Inanna is an ancient Sumerian goddess, and her journey down into the underworld provides a powerful lesson about crisis, about the times in life when things are more painful then we think we can bear. Each and every one of us will experience times when things fall apart, times when we lose a loved one, a relationship, a job, or even a home. During these times, we are forced to let go of how things have been. We are stripped of part of our identity. It can feel terrifying, it can feel unfair, yet these moments when our self-identity is less solid can provide a powerful initiation into a greater sense of freedom. The dismantling of identity throws us into unknown territory and into change.
Our western culture has little patience for these times of change and transformation. We run around, with our tight, busy schedules, claiming we don’t have time for grief, loss, or a crisis. We are impatient; we think that something is wrong and that we must simply “get over it” and get back to “normal” as quickly as possible. In our attempts at efficiency, we lose out on the wisdom and growth found in the grieving and transformation process.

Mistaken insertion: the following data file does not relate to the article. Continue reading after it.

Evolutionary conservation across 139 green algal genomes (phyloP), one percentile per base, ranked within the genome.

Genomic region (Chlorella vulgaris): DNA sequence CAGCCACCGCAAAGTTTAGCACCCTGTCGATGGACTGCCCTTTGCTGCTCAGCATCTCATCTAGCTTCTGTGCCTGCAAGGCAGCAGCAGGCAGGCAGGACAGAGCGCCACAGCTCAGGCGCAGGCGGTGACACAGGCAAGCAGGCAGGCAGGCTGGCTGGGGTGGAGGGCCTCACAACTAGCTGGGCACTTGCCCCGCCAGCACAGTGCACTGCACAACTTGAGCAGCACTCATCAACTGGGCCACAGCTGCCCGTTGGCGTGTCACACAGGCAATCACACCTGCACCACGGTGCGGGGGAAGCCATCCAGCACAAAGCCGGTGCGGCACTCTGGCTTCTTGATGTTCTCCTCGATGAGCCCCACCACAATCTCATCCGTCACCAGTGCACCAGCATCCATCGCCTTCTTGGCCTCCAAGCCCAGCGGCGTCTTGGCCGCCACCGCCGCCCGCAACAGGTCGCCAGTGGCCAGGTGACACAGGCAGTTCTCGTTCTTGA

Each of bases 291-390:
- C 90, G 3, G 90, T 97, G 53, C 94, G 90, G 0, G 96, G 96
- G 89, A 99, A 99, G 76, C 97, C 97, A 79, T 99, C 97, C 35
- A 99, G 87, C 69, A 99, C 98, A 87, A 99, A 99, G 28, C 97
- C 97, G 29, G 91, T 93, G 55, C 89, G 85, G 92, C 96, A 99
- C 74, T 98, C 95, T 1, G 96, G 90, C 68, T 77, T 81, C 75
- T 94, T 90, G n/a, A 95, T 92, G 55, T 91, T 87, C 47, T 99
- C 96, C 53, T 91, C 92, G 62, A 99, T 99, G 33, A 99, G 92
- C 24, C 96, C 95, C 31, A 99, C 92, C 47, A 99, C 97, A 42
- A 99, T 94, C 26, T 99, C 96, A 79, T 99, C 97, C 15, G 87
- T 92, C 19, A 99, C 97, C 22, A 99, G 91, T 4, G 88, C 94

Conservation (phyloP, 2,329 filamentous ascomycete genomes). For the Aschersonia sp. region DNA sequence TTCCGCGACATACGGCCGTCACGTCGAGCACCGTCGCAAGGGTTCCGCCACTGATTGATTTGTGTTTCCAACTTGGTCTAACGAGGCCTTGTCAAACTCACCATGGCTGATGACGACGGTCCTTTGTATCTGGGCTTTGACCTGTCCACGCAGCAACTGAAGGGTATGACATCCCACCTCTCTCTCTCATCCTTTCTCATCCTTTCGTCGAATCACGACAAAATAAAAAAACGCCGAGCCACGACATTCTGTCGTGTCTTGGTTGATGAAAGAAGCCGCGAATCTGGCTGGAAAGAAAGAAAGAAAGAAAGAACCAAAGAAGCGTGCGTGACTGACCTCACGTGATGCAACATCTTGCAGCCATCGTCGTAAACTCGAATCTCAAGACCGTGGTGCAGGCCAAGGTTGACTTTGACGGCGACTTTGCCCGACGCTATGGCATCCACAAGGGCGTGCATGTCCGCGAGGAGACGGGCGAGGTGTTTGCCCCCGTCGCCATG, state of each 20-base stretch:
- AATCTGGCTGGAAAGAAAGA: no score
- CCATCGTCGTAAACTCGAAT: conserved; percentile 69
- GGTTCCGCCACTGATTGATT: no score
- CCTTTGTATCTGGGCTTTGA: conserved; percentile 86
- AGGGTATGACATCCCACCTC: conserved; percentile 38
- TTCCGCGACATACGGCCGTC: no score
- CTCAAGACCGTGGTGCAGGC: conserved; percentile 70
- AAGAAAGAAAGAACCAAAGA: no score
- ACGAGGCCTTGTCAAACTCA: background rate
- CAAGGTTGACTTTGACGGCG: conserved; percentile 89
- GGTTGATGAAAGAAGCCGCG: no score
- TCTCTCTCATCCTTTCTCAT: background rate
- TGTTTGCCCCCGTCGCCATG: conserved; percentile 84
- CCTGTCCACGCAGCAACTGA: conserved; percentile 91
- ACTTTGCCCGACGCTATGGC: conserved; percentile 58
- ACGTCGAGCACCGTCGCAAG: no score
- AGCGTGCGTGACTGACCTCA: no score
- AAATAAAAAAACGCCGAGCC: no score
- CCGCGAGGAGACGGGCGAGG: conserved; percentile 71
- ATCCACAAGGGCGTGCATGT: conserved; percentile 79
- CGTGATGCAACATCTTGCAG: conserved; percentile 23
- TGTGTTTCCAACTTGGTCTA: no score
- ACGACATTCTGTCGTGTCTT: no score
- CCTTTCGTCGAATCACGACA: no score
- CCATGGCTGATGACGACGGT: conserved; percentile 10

It is vitally important that we allow ourselves to be with our feelings of grief for as long as it takes for them to compost into something fertile and new. Sometimes this process takes time, a long time. But, if you can surrender to the experience, like you have practiced doing with your fear and anger, you will find a jewel waiting for you. The darkest parts of your experience have much to teach you. When you willingly open to feel your pain, your heart breaks wide open, your eyes become clear, and your feminine roots can grow stronger and your ability to feel compassion deepens.
We find the themes of death and resurrection at the center of most cultural and religious myths of the world. Many indigenous cultures value the transformational potential of “falling apart,” in particular this experience is cultivated through the practice of deep inner journeys or trance work. Much like Inanna did, these shamans too go down to the underworld and surrender to transformation so that the old experience of identity gives way to the new.
In our ancient myths and practices we can rediscover a much needed framework which can help us understand our experience of deep pain and suffering. These myths can be our road maps for those times when we feel we have lost our way.
In the video below I tell the short version of the myth about Inannans journey to the underworld.
Image above by Bibbi Friman